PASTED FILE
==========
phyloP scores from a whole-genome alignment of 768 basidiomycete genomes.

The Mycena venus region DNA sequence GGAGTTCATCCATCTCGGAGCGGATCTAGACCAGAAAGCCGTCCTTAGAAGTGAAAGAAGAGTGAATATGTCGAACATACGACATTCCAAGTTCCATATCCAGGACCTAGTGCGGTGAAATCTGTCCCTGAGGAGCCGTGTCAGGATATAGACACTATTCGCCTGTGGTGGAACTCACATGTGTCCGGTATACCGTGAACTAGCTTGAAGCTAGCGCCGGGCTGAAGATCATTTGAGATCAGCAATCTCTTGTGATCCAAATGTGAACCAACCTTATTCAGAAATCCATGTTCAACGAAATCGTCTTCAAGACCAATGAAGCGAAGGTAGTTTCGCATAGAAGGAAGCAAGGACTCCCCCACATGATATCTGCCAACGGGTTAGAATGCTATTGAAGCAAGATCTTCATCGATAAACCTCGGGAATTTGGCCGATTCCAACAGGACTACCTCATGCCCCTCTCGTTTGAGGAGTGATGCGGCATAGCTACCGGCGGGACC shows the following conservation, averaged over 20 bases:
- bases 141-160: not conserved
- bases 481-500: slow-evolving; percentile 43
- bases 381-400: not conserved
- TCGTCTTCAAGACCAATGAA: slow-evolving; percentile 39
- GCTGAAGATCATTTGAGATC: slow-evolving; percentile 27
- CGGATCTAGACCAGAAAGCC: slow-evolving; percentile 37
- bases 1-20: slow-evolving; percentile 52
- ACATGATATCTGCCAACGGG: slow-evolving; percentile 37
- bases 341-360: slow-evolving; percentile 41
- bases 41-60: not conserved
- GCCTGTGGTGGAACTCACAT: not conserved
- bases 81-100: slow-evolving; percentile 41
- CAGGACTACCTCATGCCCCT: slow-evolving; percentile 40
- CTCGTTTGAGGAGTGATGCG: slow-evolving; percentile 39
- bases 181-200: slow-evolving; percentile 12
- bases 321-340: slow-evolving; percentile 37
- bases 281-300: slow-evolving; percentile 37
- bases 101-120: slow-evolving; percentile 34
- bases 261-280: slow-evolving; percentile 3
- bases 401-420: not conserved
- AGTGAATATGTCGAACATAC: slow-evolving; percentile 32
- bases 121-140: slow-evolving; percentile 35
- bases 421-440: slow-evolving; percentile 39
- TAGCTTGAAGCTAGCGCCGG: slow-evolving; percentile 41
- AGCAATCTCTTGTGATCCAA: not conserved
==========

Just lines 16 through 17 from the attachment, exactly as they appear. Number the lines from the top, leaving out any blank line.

- CTCGTTTGAGGAGTGATGCG: slow-evolving; percentile 39
- bases 181-200: slow-evolving; percentile 12